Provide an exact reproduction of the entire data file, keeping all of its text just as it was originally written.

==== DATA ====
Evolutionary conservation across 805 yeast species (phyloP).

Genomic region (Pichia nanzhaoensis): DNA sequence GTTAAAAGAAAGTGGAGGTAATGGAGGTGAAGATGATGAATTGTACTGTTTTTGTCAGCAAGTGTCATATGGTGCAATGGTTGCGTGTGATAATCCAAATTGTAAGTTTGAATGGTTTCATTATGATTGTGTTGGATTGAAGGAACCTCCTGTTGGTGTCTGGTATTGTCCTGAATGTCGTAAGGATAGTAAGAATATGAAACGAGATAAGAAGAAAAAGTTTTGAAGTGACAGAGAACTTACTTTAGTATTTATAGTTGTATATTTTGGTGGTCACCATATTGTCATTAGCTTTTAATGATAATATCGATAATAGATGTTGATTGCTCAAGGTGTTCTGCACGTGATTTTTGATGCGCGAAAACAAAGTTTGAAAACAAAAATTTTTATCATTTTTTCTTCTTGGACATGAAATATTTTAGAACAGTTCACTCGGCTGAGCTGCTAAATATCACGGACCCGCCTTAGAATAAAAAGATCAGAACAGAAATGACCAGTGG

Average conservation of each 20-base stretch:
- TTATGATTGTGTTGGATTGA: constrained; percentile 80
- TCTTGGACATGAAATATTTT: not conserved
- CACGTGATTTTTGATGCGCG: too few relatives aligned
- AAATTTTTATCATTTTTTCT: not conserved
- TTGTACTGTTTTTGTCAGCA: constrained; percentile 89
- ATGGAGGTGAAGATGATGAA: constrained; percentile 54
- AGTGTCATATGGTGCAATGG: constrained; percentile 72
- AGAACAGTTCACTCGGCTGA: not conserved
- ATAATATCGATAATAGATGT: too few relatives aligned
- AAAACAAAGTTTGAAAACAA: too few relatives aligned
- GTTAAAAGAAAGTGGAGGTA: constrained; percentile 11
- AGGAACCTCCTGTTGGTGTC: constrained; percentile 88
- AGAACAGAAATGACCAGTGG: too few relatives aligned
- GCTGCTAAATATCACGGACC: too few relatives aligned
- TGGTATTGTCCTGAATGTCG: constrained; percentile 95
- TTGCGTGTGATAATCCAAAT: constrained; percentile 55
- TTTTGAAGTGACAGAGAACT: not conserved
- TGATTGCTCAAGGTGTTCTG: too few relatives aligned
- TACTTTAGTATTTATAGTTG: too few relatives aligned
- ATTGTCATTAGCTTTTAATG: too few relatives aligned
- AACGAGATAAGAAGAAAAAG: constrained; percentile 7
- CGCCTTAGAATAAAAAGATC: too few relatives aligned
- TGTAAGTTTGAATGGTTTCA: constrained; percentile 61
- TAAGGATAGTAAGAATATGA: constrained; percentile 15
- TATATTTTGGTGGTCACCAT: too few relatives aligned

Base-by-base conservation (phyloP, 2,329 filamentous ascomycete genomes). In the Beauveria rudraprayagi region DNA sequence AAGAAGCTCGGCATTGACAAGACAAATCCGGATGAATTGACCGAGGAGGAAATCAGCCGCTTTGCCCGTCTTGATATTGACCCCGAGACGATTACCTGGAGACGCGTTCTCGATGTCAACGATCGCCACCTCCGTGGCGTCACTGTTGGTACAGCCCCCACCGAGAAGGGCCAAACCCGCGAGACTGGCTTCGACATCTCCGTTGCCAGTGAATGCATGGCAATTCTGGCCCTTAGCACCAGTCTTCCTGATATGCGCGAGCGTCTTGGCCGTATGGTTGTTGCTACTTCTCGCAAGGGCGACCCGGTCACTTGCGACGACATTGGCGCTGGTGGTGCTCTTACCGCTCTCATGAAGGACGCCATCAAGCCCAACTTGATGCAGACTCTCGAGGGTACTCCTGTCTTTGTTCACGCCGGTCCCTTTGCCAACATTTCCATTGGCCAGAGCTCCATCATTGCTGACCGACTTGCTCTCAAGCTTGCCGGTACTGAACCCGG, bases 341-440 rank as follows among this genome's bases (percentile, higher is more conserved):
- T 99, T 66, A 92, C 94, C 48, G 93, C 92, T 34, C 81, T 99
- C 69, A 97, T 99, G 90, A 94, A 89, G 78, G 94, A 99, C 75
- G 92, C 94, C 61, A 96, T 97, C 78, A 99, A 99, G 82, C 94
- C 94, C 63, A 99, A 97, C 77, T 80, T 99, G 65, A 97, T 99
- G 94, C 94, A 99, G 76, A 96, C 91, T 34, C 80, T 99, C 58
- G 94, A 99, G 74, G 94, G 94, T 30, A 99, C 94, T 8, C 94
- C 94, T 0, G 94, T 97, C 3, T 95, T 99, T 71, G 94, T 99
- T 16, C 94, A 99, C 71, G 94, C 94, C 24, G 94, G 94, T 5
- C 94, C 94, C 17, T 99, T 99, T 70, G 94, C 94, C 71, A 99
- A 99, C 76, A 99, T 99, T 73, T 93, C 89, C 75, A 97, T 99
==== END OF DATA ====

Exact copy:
Evolutionary conservation across 805 yeast species (phyloP).

Genomic region (Pichia nanzhaoensis): DNA sequence GTTAAAAGAAAGTGGAGGTAATGGAGGTGAAGATGATGAATTGTACTGTTTTTGTCAGCAAGTGTCATATGGTGCAATGGTTGCGTGTGATAATCCAAATTGTAAGTTTGAATGGTTTCATTATGATTGTGTTGGATTGAAGGAACCTCCTGTTGGTGTCTGGTATTGTCCTGAATGTCGTAAGGATAGTAAGAATATGAAACGAGATAAGAAGAAAAAGTTTTGAAGTGACAGAGAACTTACTTTAGTATTTATAGTTGTATATTTTGGTGGTCACCATATTGTCATTAGCTTTTAATGATAATATCGATAATAGATGTTGATTGCTCAAGGTGTTCTGCACGTGATTTTTGATGCGCGAAAACAAAGTTTGAAAACAAAAATTTTTATCATTTTTTCTTCTTGGACATGAAATATTTTAGAACAGTTCACTCGGCTGAGCTGCTAAATATCACGGACCCGCCTTAGAATAAAAAGATCAGAACAGAAATGACCAGTGG

Average conservation of each 20-base stretch:
- TTATGATTGTGTTGGATTGA: constrained; percentile 80
- TCTTGGACATGAAATATTTT: not conserved
- CACGTGATTTTTGATGCGCG: too few relatives aligned
- AAATTTTTATCATTTTTTCT: not conserved
- TTGTACTGTTTTTGTCAGCA: constrained; percentile 89
- ATGGAGGTGAAGATGATGAA: constrained; percentile 54
- AGTGTCATATGGTGCAATGG: constrained; percentile 72
- AGAACAGTTCACTCGGCTGA: not conserved
- ATAATATCGATAATAGATGT: too few relatives aligned
- AAAACAAAGTTTGAAAACAA: too few relatives aligned
- GTTAAAAGAAAGTGGAGGTA: constrained; percentile 11
- AGGAACCTCCTGTTGGTGTC: constrained; percentile 88
- AGAACAGAAATGACCAGTGG: too few relatives aligned
- GCTGCTAAATATCACGGACC: too few relatives aligned
- TGGTATTGTCCTGAATGTCG: constrained; percentile 95
- TTGCGTGTGATAATCCAAAT: constrained; percentile 55
- TTTTGAAGTGACAGAGAACT: not conserved
- TGATTGCTCAAGGTGTTCTG: too few relatives aligned
- TACTTTAGTATTTATAGTTG: too few relatives aligned
- ATTGTCATTAGCTTTTAATG: too few relatives aligned
- AACGAGATAAGAAGAAAAAG: constrained; percentile 7
- CGCCTTAGAATAAAAAGATC: too few relatives aligned
- TGTAAGTTTGAATGGTTTCA: constrained; percentile 61
- TAAGGATAGTAAGAATATGA: constrained; percentile 15
- TATATTTTGGTGGTCACCAT: too few relatives aligned

Base-by-base conservation (phyloP, 2,329 filamentous ascomycete genomes). In the Beauveria rudraprayagi region DNA sequence AAGAAGCTCGGCATTGACAAGACAAATCCGGATGAATTGACCGAGGAGGAAATCAGCCGCTTTGCCCGTCTTGATATTGACCCCGAGACGATTACCTGGAGACGCGTTCTCGATGTCAACGATCGCCACCTCCGTGGCGTCACTGTTGGTACAGCCCCCACCGAGAAGGGCCAAACCCGCGAGACTGGCTTCGACATCTCCGTTGCCAGTGAATGCATGGCAATTCTGGCCCTTAGCACCAGTCTTCCTGATATGCGCGAGCGTCTTGGCCGTATGGTTGTTGCTACTTCTCGCAAGGGCGACCCGGTCACTTGCGACGACATTGGCGCTGGTGGTGCTCTTACCGCTCTCATGAAGGACGCCATCAAGCCCAACTTGATGCAGACTCTCGAGGGTACTCCTGTCTTTGTTCACGCCGGTCCCTTTGCCAACATTTCCATTGGCCAGAGCTCCATCATTGCTGACCGACTTGCTCTCAAGCTTGCCGGTACTGAACCCGG, bases 341-440 rank as follows among this genome's bases (percentile, higher is more conserved):
- T 99, T 66, A 92, C 94, C 48, G 93, C 92, T 34, C 81, T 99
- C 69, A 97, T 99, G 90, A 94, A 89, G 78, G 94, A 99, C 75
- G 92, C 94, C 61, A 96, T 97, C 78, A 99, A 99, G 82, C 94
- C 94, C 63, A 99, A 97, C 77, T 80, T 99, G 65, A 97, T 99
- G 94, C 94, A 99, G 76, A 96, C 91, T 34, C 80, T 99, C 58
- G 94, A 99, G 74, G 94, G 94, T 30, A 99, C 94, T 8, C 94
- C 94, T 0, G 94, T 97, C 3, T 95, T 99, T 71, G 94, T 99
- T 16, C 94, A 99, C 71, G 94, C 94, C 24, G 94, G 94, T 5
- C 94, C 94, C 17, T 99, T 99, T 70, G 94, C 94, C 71, A 99
- A 99, C 76, A 99, T 99, T 73, T 93, C 89, C 75, A 97, T 99